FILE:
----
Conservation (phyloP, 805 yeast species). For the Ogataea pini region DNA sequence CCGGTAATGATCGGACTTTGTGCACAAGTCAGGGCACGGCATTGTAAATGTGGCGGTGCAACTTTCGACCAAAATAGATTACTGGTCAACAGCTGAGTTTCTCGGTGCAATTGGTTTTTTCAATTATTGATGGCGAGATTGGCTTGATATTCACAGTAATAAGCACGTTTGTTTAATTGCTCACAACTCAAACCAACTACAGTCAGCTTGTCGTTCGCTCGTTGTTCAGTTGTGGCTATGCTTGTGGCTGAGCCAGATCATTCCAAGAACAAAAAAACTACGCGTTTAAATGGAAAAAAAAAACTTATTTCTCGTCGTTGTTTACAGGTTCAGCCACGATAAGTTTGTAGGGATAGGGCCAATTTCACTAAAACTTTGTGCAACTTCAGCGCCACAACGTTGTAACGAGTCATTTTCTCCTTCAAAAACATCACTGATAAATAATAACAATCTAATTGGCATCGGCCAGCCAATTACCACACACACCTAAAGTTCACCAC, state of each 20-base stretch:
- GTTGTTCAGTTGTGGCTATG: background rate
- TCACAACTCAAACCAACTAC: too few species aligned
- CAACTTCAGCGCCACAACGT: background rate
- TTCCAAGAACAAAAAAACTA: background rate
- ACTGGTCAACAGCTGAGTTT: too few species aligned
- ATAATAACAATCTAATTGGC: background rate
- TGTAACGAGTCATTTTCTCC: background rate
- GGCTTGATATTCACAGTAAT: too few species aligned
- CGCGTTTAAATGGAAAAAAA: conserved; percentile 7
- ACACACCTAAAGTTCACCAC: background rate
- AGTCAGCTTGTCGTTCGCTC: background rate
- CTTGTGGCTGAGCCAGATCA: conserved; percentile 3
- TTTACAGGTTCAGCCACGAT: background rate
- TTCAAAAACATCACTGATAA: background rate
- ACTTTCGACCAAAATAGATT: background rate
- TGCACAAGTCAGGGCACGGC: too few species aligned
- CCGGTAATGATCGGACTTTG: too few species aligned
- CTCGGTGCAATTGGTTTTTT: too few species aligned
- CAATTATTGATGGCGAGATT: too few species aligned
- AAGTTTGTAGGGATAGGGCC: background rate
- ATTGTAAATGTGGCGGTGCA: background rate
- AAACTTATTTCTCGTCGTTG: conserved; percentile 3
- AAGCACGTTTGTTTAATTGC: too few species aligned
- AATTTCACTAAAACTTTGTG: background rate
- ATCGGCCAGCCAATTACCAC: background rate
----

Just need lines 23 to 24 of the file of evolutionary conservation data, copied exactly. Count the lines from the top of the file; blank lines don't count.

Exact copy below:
- AAACTTATTTCTCGTCGTTG: conserved; percentile 3
- AAGCACGTTTGTTTAATTGC: too few species aligned